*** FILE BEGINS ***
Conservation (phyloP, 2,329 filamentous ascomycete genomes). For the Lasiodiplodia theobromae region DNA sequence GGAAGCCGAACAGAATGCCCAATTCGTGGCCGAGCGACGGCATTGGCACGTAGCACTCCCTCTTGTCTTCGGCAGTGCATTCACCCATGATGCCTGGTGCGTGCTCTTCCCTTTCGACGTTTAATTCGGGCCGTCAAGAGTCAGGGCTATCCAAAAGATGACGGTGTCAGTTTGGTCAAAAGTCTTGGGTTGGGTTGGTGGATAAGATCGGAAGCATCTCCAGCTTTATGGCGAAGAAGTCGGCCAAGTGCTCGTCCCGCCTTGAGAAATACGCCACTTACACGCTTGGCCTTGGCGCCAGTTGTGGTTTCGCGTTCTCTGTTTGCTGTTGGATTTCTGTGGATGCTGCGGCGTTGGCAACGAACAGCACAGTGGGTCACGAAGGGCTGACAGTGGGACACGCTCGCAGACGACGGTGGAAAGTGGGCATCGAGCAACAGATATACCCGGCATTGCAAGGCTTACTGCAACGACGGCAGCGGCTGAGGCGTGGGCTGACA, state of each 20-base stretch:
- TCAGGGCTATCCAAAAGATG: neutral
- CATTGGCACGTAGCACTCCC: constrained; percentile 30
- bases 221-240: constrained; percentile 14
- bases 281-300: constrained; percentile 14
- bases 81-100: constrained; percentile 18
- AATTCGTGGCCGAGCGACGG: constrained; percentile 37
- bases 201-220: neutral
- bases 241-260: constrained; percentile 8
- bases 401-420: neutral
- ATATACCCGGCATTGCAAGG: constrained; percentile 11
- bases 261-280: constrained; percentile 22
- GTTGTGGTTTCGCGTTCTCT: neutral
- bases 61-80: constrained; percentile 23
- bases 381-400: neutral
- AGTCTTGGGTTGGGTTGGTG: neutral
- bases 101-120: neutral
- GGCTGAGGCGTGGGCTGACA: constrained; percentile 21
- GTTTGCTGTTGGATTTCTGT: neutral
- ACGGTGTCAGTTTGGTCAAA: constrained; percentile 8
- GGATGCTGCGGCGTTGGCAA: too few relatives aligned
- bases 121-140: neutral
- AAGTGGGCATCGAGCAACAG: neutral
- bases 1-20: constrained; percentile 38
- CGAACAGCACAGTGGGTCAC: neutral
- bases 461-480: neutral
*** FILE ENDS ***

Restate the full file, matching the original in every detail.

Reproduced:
Conservation (phyloP, 2,329 filamentous ascomycete genomes). For the Lasiodiplodia theobromae region DNA sequence GGAAGCCGAACAGAATGCCCAATTCGTGGCCGAGCGACGGCATTGGCACGTAGCACTCCCTCTTGTCTTCGGCAGTGCATTCACCCATGATGCCTGGTGCGTGCTCTTCCCTTTCGACGTTTAATTCGGGCCGTCAAGAGTCAGGGCTATCCAAAAGATGACGGTGTCAGTTTGGTCAAAAGTCTTGGGTTGGGTTGGTGGATAAGATCGGAAGCATCTCCAGCTTTATGGCGAAGAAGTCGGCCAAGTGCTCGTCCCGCCTTGAGAAATACGCCACTTACACGCTTGGCCTTGGCGCCAGTTGTGGTTTCGCGTTCTCTGTTTGCTGTTGGATTTCTGTGGATGCTGCGGCGTTGGCAACGAACAGCACAGTGGGTCACGAAGGGCTGACAGTGGGACACGCTCGCAGACGACGGTGGAAAGTGGGCATCGAGCAACAGATATACCCGGCATTGCAAGGCTTACTGCAACGACGGCAGCGGCTGAGGCGTGGGCTGACA, state of each 20-base stretch:
- TCAGGGCTATCCAAAAGATG: neutral
- CATTGGCACGTAGCACTCCC: constrained; percentile 30
- bases 221-240: constrained; percentile 14
- bases 281-300: constrained; percentile 14
- bases 81-100: constrained; percentile 18
- AATTCGTGGCCGAGCGACGG: constrained; percentile 37
- bases 201-220: neutral
- bases 241-260: constrained; percentile 8
- bases 401-420: neutral
- ATATACCCGGCATTGCAAGG: constrained; percentile 11
- bases 261-280: constrained; percentile 22
- GTTGTGGTTTCGCGTTCTCT: neutral
- bases 61-80: constrained; percentile 23
- bases 381-400: neutral
- AGTCTTGGGTTGGGTTGGTG: neutral
- bases 101-120: neutral
- GGCTGAGGCGTGGGCTGACA: constrained; percentile 21
- GTTTGCTGTTGGATTTCTGT: neutral
- ACGGTGTCAGTTTGGTCAAA: constrained; percentile 8
- GGATGCTGCGGCGTTGGCAA: too few relatives aligned
- bases 121-140: neutral
- AAGTGGGCATCGAGCAACAG: neutral
- bases 1-20: constrained; percentile 38
- CGAACAGCACAGTGGGTCAC: neutral
- bases 461-480: neutral